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PowerShell Server: Using the Quest AD Cmdlets

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18 Apr 2012CPOL
This tutorial was designed to focus on what is required to run the Quest AD Cmdlets within the PowerShell Server.


This tutorial was designed to focus on what is required to run the Quest AD Cmdlets within the PowerShell Server. It does not cover setting up the PowerShell Server or connecting to the server. Please note that this tutorial also does not provide steps on how to setup Active Directory or how to perform adminstrative tasks with the Quest AD Cmdlets.


The first step is to install the Quest AD Cmdlets. This tutorial does not cover the necessary steps needed to install these cmdlets, but there are a variety of tutorials on the web that provide detailed information about them. There is also a guide for the Quest AD Cmdlets which can be found here.

Once you have Quest AD Cmdlets installed, you will then want to download and install the PowerShell Server on the same machine where you have the cmdlets installed.

Running Quest AD Cmdlets

Now that you have both the PowerShell Server and Quest AD Cmdlets installed, you can then connect to the PowerShell Server. Once connected, you will need to load the snap-in for the Quest AD Cmdlets which can be accomplished by running the Add-PSSnapin command. For example:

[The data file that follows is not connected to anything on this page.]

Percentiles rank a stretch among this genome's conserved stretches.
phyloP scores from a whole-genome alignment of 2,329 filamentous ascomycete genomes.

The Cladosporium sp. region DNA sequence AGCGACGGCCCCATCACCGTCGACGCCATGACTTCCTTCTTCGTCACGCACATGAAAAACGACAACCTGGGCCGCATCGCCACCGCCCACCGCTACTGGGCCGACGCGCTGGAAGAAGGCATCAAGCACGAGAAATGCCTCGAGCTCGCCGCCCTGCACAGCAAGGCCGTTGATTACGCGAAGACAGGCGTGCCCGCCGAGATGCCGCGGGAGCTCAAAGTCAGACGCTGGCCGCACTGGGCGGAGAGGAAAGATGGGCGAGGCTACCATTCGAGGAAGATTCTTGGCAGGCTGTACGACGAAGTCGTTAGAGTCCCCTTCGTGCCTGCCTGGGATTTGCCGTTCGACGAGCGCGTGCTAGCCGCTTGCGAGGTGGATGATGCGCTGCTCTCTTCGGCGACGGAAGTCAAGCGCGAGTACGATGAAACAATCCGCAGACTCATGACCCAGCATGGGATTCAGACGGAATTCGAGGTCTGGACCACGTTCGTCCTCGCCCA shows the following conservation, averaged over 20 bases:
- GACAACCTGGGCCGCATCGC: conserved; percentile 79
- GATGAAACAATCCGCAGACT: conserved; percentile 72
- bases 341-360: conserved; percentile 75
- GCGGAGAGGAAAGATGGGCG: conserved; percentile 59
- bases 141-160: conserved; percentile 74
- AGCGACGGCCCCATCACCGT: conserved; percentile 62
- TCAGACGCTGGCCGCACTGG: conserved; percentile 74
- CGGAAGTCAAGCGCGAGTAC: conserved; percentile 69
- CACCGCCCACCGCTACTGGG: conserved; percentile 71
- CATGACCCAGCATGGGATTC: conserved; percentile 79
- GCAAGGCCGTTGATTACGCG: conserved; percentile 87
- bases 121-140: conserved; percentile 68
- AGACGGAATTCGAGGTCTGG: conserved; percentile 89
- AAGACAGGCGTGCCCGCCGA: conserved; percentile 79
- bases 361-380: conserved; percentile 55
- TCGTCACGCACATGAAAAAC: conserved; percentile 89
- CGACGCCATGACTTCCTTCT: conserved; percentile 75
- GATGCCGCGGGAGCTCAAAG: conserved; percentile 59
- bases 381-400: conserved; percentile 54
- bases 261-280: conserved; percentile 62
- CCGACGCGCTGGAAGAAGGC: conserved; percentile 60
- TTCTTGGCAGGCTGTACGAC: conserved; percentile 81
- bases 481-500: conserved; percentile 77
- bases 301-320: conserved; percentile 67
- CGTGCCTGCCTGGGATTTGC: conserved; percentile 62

Add-PSSnapin Quest.ActiveRoles.ADManagement

Once the snap-in has successfully loaded you can then execute any of the Quest AD Cmdlets just as you would in a regular PowerShell Console, i.e. "Get-QADComputer"

Tips and Troubleshooting

  • 'Object reference not set to an instance of an object'

    This error often occurs when Impersonation is used (which is done by default on the PowerShell Server). Therefore to resolve this, you can turn off Impersonation.

    To turn off Impersonation, navigate to the Other tab and uncheck the "Enable Impersonation" checkbox. Restart the server for the change to take effect.

    This information, as well as other server configuration settings, can also be found within the help file that is installed along with the PowerShell Server.



This article, along with any associated source code and files, is licensed under The Code Project Open License (CPOL)


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Eric M
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Technical Blog
Posted 18 Apr 2012

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